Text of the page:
7) As a rule, I say that people in a democracy get what they deserve. Sometimes minorities don’t deserve what ensues, but such is life. I’m not so sure about the 2008 election. Why? Because the Barack Obama of the general election was so very, very different from the Barack Obama of the Democratic primaries and before. All candidates shift — that’s politics. But Obama, it seems to me, abused the privilege. And he was very good at it.
He campaigned — certainly debated — as a moderate. Not just a moderate Democrat, but practically a moderate Republican. Even citing Richard Lugar! (“Nixon’s favorite mayor,” long ago.) In one of the debates, Obama said he was for missile defense! And he said that America was the greatest nation in the history of man.
Why did Obama’s friends at Columbia and Harvard and so on stand for it? Why did Bill Ayers stand for it? Well, they were holding their noses, of course, knowing that these words were just campaign grist — something for the yokels to ingest.
In brief, I’m not sure that Americans knew what they were voting for.
8) Those interested in stopping or curbing abortion have to be disappointed. The courts will be Obama-oriented for how many years?
9) Amazing — just amazing — that the Republican party took the rap for the financial meltdown. Consider Fannie Mae and Freddie Mac. Consider Barney Frank and Christopher Dodd. They came out of this smelling like a rose. And GOP-ers — who never wanted the social-financial shakedown that Fannie and Freddie represented — come out the bums. As I said, amazing.
10) John McCain ran a poor campaign. I’m not sure he was capable of better. I do think Obama was beatable — he has been lucky in his opposition. He has been lucky both in Illinois and on the national level. The conventional argument is that McCain was the best possible Republican nominee, even the only possible Republican nominee with a chance of winning. I don’t believe that, for a second. There was a case to be made against Obama, and for McCain: and McCain was poor at both.
11) They say that he conducted an exceptionally mean campaign — I don’t see it. Take the case (the easy case, granted) of Jeremiah Wright. This was Obama’s pastor and “spiritual mentor”: a man who preaches that the AIDS virus was concocted in a government laboratory for the purpose of harming dark-skinned people. And this cost Obama not a thing.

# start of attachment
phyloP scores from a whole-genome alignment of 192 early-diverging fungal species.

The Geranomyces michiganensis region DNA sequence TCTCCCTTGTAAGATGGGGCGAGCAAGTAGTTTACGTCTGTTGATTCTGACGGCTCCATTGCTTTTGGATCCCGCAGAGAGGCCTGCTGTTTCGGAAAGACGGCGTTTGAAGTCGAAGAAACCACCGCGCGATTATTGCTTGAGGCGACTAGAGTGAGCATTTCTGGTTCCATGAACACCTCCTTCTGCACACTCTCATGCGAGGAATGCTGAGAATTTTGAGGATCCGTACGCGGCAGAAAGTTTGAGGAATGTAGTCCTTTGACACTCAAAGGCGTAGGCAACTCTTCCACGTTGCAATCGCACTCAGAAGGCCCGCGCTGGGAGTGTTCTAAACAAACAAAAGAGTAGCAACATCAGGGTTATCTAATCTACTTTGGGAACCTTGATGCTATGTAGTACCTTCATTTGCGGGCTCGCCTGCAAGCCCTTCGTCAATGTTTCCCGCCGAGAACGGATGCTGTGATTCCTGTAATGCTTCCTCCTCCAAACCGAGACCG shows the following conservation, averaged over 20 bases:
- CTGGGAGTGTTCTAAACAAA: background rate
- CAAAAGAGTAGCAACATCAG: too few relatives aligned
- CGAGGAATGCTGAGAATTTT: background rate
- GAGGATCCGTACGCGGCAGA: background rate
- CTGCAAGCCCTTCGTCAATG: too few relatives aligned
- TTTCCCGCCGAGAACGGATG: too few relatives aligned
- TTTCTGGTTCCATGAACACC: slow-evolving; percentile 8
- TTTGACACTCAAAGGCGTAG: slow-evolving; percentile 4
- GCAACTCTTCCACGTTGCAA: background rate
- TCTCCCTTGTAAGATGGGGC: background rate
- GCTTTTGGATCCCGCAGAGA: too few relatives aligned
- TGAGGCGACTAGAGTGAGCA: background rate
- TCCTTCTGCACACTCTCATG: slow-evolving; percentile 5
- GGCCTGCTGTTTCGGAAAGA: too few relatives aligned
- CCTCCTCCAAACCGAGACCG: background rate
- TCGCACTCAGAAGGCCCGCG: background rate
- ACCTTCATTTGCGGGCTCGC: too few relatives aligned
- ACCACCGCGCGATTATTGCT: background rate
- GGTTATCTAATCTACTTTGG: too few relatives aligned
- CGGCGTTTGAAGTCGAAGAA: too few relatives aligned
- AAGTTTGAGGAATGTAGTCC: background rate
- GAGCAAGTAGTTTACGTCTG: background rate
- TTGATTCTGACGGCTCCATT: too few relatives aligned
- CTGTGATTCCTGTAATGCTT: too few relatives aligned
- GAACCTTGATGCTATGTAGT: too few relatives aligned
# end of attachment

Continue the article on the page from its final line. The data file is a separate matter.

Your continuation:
Imagine if Sarah Palin’s preacher disseminated a similar doctrine — a similar lie. She would not be able to participate in public life, would she?
12) I’m sorry, but the treatment of Bush — the demonization of Bush — is appalling. Absolutely appalling. And it says something rotten about our political culture. Think for a second about Katrina — the hurricane. I have no doubt that the federal government made mistakes, and no doubt that Bush fumbled the PR aspect. But this was a huge natural disaster — and people acted as though Bush had caused it.
Crazy, crazy. Even some of my fellow conservatives have bought into the Katrina myth. I wish Bush would do more to defend himself, but he apparently thinks it’s not worth the bother. And don’t get me started on the treatment of Governor Palin after she debuted in Dayton . . .
13) In a way, it’s amazing that conservatives ever win. Conservatives will tell you the following: The Left controls education, K through graduate school. (Maybe pre-K through graduate school — I don’t know.) They control the movies, popular television, the mainstream media, etc., etc. And then conservatives get surprised, often, when liberals triumph at the polls. Well, when all the shaping institutions shape one way . . .
14) I learned something in this election — maybe you learned the same thing about yourself. I learned that I’m a knuckle-dragging moron, because I admire Governor Palin. Used to be, people considered me rather sophisticated — what with the languages, the larnin’, the music, and all. Vincent Persichetti wrote me about a piece of mine when I was eleven, I think! But come to find out, in the fall of 2008, I’m just a drooling hayseed. Funny old world.